FOREX-Dollar index hits 8-month low as U.S. gov't shutdown drags on
* Dollar index at 8-month lows as euro extends gains
* Dollar extends losses after weak service sector data
* U.S. jobless claims reflect healing labor market
* ECB and improved data support common currency
By Julie Haviv
NEW YORK, Oct 3 (Reuters) - The U.S. dollar fell for a fifth straight session against a basket of major currencies on Thursday, hitting an eight-month low, as investors fretted about a partial U.S. government shutdown that dragged on for a third day.
While a short-term government closure is expected to have a limited effect on the U.S. economy, the impact will be greater should the impasse continue. A prolonged shutdown could prompt the Federal Reserve to postpone withdrawing monetary stimulus, which will weigh on the dollar in the near term.
President Barack Obama met with Republican and Democratic leaders in Congress late Wednesday to try to break the budget deadlock that has shut down wide swaths of the government, but there was no breakthrough and both sides blamed each other. Obama's healthcare law was at the center of the impasse.
The dollar index, which tracks the greenback against six currencies, hit a trough of 79.740, its lowest since February. It last traded at 79.874, flat on the day. The euro dominates the composition of the index.
The dollar extended losses versus the euro and pared gains versus the yen after U.S. data showed growth in the services sector cooled last month as the pace of new orders dipped and hiring slowed.
The euro hit an eight-month high against the dollar, supported by the weak U.S. data, apparent lack of concern by the European Central Bank about the currency's recent strength and better-than-expected data.
"The euro has become the new safe haven in this environment," said Steven Englander, head of G10 strategy at CitiFX, a division of Citigroup, in New York.
"The situation in Washington has left the dollar vulnerable across the board and its underperformance against other majors like the euro is here to stay for the time being," he said.
The U.S. government standoff comes a few weeks ahead of the next political battle to raise the federal government's borrowing limit. Failure to do this could result in a worst-case scenario of an historic U.S. debt default.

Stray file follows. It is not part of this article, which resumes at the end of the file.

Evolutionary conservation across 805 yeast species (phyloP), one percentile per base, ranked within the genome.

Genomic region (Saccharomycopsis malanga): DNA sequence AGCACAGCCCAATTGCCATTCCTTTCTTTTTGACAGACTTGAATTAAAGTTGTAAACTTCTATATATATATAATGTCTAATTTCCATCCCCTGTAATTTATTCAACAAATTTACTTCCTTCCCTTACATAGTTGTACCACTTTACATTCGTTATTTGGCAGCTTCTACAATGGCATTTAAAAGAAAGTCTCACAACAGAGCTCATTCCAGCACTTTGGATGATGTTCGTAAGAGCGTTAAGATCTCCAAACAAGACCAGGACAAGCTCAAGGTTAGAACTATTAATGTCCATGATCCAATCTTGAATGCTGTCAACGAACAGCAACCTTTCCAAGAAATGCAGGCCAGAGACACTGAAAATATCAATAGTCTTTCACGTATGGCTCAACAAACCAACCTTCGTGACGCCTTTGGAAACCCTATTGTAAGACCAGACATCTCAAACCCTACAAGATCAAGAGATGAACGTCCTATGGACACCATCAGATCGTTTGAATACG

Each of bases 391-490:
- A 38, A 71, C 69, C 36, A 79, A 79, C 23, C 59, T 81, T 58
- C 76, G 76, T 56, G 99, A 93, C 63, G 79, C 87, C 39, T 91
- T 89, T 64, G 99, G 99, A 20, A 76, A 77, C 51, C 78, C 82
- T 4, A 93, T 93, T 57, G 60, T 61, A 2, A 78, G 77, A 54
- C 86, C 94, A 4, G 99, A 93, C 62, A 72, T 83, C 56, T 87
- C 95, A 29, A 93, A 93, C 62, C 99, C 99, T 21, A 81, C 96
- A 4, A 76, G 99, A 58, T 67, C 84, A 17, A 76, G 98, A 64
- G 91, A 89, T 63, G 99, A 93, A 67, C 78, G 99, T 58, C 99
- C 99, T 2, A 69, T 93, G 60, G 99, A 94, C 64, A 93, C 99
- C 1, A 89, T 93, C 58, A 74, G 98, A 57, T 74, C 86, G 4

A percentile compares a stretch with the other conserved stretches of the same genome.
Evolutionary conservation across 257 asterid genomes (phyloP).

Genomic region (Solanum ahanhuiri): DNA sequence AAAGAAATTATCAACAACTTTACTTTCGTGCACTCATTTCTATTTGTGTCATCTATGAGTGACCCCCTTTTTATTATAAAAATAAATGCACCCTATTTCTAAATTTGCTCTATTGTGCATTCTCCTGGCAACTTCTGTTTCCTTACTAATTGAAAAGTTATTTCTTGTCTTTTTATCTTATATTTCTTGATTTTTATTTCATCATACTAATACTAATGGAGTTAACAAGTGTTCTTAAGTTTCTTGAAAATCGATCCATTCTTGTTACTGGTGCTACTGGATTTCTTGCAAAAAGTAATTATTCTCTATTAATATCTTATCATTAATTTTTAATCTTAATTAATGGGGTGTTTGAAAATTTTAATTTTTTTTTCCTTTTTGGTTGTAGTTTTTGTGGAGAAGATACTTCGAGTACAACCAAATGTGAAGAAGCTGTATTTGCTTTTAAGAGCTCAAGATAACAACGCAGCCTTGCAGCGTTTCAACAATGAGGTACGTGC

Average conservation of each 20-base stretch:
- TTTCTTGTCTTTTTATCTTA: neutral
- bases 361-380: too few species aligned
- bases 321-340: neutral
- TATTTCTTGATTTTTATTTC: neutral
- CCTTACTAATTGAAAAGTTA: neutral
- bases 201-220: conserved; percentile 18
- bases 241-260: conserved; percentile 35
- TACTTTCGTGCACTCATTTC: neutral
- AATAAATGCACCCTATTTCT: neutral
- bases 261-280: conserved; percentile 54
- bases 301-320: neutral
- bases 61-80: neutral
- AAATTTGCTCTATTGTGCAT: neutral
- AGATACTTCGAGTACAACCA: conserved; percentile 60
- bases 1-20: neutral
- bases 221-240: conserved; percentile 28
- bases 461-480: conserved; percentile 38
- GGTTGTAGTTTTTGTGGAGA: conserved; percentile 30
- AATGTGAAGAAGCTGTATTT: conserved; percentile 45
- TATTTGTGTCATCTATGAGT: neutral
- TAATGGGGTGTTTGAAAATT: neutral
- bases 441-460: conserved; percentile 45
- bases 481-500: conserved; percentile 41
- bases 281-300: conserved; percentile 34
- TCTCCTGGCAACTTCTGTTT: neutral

With the government shutdown expected to continue through Friday, the U.S. Labor Department's September nonfarm payrolls report, a key monthly driver of financial markets and a factor in Federal Reserve policy, will be delayed.
The dollar, nevertheless, barely reacted to data pointing to a healing labor market. The number of Americans filing new claims for jobless benefits edged higher last week but remained at pre-recession levels.
In early New York trade, the euro was up 0.1 percent at $1.3594, not far from the session's peak of trading at $1.3623, its highest level since Feb. 4.
Higher-than-expected retail sales, a recovery in the euro zone services sector, along with a jump in Italy's services sector all underpinned the single currency.
Improved political stability after the Italian government won a confidence vote on Wednesday also helped.
On a trade-weighted basis, the euro was trading near highs seen in February before ECB President Mario Draghi flagged concerns about a strong euro and its impact on growth and inflation.
Those comments led to a decline in the exchange rate in subsequent months.
With the euro now back up to February levels, there were expectations that Draghi may talk it down by showing a readiness to offer more long-term loans to banks to keep money market rates from rising. Looser money market conditions and low rates make it less attractive to hold a currency.
However, at his press conference after the monthly rate-setting meeting on Wednesday, Draghi appeared to show little concern, sending the euro to an eight-month high above $1.36.
"President Draghi's appearance is characterised by what he did not say, with little to contain the euro appreciation trend," said Tom Levinson, currency strategist at ING.
"Euro/dollar is primed for a test of its Feb. 1 high at $1.3711, levels the ECB back then was not prepared to accept."
Indeed, one-month euro/dollar risk reversals, which measure the relative demand for options on a currency rising or falling, shows a lesser bias for euro weakness.
Against the yen, the euro was up 0.4 percent to 132.70 yen , while the dollar added 0.3 percent to 97.64 yen , moving away from the previous day's five-week low of 97.12 yen, according to Reuters data.
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